12 Must-Eat Fermented Foods

Written by

Jacopo Artolli

Published in

Studies have shown that fermented foods contribute to living a healthy lifestyle, but which ones are the best? Sublime Magazine ranks the top twelve to include in your diet today.

Apple Cider Vinegar

Apple cider vinegar is the combination of crushing apples while allowing yeast to ferment the natural sugars into acetic acid. The unfiltered vinegar is the secret to all the good stuff for your gut, containing rich proteins, enzymes and healthy bacteria.
Did you know that unfiltered products are instantly recognisable by their cloudy appearance in bottles?


Cheese is one of the most common products you’ll ever find in supermarkets across the Italian Peninsula, and for good reason too: Popular varieties like Mozzarella are known to be an effective way of sourcing probiotics to your gut, more so than actual supplements.


A great alternative to yogurt, kefir benefits from a more varied composition of healthy bacteria and yeast. This popular fermented milk product is known for its various health benefits, from improving digestion to lowering cholesterol levels.


Kimchi is a traditional Korean dish consisting of salted and fermented vegetables. This versatile specialty has gained increasing popularity across the world, not least for its ability to control blood sugar levels and managing cholesterol levels.

Consuming Kimchi will add exciting flavours to your diet whilst encouraging a healthier lifestyle.


Kombucha is a mildly fizzy, fermented drink made from the combination of sweetened tea and a specific culture known as ‘scoby’ which is short for ‘symbiotic culture of bacteria and yeasts.’ Kombucha is known for containing small amounts of vitamins and minerals. These include include vitamin C and vitamins B1, B6 and B12.


Made from soybeans and grains that are fermented by koji enzymes and healthy bacteria, miso paste is a traditional ingredient that is commonly used in Japanese and Chinese cooking. The gut-friendly bacteria alongside protein, vitamins E and K can reduce the risk of certain cancer.

Miso may have other benefits such as enhancing immune function and supporting brain health.


Natto is a traditional Japanese dish of fermented soybeans and typically served at breakfast. It is a rich source of beneficial bacterias which has many upsides for your gut. Impressively, Natto contains as much as 100 times more K2 vitamin than cheese, which is advantageous for those who at are risk of poor bone health.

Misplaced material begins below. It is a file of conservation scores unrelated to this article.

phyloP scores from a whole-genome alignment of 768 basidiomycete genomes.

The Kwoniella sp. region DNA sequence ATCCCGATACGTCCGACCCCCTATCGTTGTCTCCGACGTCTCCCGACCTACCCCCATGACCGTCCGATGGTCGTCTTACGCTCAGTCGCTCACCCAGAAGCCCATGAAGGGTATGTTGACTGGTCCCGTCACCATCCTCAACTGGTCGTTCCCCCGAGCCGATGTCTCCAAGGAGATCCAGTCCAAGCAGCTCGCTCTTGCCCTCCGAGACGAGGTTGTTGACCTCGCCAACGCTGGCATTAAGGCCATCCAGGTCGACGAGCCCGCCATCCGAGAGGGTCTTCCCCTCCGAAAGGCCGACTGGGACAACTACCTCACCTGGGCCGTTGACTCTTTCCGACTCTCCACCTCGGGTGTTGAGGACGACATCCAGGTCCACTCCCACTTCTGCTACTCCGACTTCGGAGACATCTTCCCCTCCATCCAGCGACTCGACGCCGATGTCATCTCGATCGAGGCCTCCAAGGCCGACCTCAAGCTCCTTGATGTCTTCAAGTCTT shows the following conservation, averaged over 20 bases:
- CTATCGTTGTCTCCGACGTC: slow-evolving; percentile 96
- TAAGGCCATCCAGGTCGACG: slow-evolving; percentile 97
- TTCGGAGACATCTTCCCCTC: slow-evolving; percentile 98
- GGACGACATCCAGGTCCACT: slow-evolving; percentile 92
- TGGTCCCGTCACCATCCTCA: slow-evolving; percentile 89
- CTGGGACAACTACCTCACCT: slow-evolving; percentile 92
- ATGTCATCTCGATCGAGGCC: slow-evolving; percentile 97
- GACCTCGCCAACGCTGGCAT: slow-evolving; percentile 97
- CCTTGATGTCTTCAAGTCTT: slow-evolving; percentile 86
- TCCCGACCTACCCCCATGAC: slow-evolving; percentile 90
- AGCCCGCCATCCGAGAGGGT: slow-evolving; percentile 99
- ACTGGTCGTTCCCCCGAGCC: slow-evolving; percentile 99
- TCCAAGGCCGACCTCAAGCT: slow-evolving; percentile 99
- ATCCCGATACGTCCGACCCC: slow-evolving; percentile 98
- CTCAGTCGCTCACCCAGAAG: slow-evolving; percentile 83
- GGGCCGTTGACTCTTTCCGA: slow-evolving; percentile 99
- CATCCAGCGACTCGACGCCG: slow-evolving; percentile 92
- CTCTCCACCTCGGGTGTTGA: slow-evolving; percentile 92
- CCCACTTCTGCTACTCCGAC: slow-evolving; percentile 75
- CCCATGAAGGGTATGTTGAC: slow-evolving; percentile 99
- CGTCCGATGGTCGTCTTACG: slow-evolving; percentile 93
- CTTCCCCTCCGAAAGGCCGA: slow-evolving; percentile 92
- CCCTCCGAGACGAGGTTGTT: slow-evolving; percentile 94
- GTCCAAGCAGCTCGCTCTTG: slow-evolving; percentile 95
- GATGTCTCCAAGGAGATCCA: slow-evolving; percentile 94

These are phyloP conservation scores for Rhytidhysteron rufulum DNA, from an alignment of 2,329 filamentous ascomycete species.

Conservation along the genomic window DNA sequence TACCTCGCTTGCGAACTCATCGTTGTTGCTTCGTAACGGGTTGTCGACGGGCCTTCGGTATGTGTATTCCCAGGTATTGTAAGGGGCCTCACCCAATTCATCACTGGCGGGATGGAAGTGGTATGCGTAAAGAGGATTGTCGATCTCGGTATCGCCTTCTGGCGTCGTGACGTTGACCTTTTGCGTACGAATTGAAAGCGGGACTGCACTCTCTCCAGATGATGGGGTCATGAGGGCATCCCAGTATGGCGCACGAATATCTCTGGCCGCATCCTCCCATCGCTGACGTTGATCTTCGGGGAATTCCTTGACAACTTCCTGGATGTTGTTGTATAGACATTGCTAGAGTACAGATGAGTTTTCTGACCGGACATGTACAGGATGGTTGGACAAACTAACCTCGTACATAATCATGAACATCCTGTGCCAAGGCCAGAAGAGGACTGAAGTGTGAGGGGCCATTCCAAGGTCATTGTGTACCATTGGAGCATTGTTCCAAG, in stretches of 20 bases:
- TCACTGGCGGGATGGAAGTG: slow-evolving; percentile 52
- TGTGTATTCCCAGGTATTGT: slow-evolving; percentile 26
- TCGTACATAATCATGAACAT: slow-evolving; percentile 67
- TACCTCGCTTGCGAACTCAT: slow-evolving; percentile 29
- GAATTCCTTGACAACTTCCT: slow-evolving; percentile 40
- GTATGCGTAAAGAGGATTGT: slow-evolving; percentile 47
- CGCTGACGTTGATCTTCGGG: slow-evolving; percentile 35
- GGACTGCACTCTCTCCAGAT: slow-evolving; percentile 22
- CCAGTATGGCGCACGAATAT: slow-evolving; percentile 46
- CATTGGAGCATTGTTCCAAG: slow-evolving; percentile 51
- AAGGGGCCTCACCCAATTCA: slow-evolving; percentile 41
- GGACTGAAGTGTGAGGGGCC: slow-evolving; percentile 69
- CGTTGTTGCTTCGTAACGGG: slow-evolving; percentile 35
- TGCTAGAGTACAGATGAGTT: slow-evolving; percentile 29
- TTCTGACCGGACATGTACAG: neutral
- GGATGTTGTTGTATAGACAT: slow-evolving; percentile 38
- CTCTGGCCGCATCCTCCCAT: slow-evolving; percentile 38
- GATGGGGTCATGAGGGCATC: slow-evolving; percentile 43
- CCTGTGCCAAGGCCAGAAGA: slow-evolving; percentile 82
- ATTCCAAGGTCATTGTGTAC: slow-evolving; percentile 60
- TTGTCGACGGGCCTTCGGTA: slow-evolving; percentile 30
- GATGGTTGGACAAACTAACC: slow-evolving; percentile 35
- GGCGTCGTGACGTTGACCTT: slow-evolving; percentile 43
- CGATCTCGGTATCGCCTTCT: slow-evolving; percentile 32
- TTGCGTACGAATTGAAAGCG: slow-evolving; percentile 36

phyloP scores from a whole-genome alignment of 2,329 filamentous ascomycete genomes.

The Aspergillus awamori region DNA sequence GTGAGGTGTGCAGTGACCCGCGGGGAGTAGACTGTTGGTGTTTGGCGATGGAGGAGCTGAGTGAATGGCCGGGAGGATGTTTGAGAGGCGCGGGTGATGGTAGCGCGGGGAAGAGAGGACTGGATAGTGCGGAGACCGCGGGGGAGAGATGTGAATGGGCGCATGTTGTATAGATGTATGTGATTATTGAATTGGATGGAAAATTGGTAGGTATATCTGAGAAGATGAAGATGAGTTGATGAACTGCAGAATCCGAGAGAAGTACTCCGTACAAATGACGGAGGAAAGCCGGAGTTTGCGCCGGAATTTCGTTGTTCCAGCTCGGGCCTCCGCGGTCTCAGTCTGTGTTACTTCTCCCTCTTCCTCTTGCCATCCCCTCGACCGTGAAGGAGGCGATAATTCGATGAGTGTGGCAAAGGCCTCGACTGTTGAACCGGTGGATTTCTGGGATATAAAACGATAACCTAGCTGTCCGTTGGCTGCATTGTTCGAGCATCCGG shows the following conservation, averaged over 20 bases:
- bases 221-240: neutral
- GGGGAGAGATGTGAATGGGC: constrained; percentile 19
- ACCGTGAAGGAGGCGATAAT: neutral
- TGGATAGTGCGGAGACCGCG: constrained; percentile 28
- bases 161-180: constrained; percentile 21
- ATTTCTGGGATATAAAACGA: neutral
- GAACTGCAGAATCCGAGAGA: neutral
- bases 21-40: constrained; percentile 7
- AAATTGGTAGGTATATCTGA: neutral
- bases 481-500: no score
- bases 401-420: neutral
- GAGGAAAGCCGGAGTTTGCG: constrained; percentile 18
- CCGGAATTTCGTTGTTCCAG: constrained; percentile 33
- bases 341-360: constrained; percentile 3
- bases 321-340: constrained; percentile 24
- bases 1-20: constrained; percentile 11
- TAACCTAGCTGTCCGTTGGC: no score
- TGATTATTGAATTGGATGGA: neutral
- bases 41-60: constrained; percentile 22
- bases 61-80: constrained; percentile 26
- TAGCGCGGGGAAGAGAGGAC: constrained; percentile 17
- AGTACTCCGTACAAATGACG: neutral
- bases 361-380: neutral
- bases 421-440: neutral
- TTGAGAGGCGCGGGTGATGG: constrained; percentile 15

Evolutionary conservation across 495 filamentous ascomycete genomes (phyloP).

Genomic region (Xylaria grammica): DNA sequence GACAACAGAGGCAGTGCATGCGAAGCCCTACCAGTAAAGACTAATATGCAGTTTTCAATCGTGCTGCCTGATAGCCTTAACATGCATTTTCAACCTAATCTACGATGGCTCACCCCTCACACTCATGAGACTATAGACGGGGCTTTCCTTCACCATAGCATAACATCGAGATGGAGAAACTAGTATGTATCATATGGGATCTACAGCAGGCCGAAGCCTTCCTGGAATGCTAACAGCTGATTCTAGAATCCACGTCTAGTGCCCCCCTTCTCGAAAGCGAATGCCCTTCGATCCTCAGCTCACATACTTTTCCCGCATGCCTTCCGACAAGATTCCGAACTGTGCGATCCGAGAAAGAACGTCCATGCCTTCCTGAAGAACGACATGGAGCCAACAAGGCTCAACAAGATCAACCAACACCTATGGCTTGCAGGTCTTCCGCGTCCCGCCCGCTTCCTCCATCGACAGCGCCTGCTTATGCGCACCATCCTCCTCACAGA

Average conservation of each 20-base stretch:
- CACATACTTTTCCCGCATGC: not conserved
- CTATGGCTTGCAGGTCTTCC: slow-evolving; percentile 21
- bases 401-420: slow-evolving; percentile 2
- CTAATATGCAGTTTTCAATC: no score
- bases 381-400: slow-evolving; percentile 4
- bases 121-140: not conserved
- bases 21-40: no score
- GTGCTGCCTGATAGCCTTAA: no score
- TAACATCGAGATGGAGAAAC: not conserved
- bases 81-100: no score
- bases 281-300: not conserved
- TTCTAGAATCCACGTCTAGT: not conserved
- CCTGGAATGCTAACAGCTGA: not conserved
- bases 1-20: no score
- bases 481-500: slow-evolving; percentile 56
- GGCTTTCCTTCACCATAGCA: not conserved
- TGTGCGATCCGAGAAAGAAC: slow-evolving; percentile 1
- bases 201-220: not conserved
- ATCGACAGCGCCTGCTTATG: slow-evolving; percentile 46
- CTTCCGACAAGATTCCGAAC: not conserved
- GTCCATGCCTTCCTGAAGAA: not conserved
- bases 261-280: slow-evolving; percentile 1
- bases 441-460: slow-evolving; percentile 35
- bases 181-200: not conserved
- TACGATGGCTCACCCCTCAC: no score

An essential ingredient of Mediterranean cuisine, olives are amongst the most popular fermented foods. Their versatility and benefits that include being anti-inflammatory as well as supporting heart health, makes them a great choice for your diet.


A traditional soya product made from cooked fermented soya beans, Tempeh is a popular protein alternative rich in bone-friendly minerals including calcium, magnesium and phosphorus.

Did you know that the fermentation process breaks down compounds known as anti-nutrients? This makes fermented foods like tempeh much easier to digest.


German word for ‘sour cabbage’, sauerkraut is fermented cabbage believed to have come from China over 2,000 years ago. Fermented cabbage is healthy for your heart due to it being fibre-rich and a source of beneficial bacteria, which helps balancing cholesterol levels. Additionally, it is a good source of potassium which helps maintain normal levels of fluid outside our cells.


The sourdough frenzy really took off amidst the pandemic, where an unanimous decision to bake bread was made. If you are still looking to do so, the good news is that sourdough is a great example of fermented food.

Easy to digest and highly nutritious, sourdough is considered beneficial for keeping tabs on your blood sugar levels. Another upside is the presence of compounds called microbes, which can contribute to the well-being of our body.


Last but not least, yogurt should be high up in your list of fermented foods. It is believed that 100g of daily serving can contribute to your mood and outlook. This is likely due to the relationship between the healthy bacteria in our gut and their role in producing feel-good chemicals like serotonin and dopamine.

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